Thursday, June 28, 2012
I wrote this in the intro of a recent facilitator's guide. I realized that instinctively this was something that I do, however formalizing it was something useful for some inexperienced facilitators who had to work with my material. It's a simple four stage cycle to teach content in a classroom setting.
You start out with a few minutes explaining what the class is about to learn. It's not enough to simply introduce that the class will learn how to run reports, for example. You need to explain why you run reports and perhaps give an example of a time when you would run reports. Also provide them with what the benefit of this knowledge is to them and to the organization. Without the benefit, they won't be interested in learning.
Demonstrate the procedure to the class. Either have them follow along in their student guides, or better yet, have a volunteer perform the procedure while the students instruct them what the steps are according to the student guide. Having the class instruct the volunteer is more engaging than simply watching you perform the steps.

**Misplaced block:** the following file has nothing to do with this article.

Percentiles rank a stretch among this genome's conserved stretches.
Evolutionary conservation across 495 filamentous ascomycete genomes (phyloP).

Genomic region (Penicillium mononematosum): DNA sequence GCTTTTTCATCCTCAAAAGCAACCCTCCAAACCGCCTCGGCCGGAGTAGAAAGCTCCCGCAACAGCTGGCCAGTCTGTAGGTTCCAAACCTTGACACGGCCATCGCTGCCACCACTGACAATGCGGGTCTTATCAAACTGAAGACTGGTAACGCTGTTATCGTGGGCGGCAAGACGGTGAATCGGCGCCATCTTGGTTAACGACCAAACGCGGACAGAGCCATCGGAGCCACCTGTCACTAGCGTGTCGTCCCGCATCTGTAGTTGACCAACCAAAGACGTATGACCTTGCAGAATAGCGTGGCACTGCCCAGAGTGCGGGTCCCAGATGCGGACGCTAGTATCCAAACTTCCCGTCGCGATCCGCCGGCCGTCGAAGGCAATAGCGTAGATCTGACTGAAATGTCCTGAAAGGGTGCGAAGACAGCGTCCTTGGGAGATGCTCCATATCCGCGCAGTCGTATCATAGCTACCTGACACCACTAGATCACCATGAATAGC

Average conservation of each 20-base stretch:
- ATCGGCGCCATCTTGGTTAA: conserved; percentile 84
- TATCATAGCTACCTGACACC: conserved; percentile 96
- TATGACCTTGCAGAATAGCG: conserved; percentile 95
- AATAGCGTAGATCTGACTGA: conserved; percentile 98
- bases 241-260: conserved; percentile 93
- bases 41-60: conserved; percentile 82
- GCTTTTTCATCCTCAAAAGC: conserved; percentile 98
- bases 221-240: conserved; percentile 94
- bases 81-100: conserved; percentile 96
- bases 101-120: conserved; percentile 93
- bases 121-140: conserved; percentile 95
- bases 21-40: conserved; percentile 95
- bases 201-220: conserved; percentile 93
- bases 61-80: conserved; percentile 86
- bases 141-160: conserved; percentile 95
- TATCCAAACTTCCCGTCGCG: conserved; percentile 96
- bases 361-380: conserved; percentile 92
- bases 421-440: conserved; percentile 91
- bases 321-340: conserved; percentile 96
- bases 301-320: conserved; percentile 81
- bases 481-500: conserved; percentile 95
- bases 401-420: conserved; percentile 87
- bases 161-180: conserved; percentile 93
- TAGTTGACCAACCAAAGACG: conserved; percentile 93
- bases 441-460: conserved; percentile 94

Once the learners have seen the demonstration, give them a few minutes to try the procedure on their own. Walk around the class and assist individuals who may be having difficulties.
Before moving on to the next topic, ask if there are any concerns or questions. Briefly address these or write them down on the parking lot for later follow up.
This simple formula for training can be used if you are a new instructor, a subject matter expert with little or no facilitation experience, or if you are an instructor who hasn't been provided very good facilitation guides. Repeat this cycle for all the content that needs to be taught and you will get through the training without too much difficulty.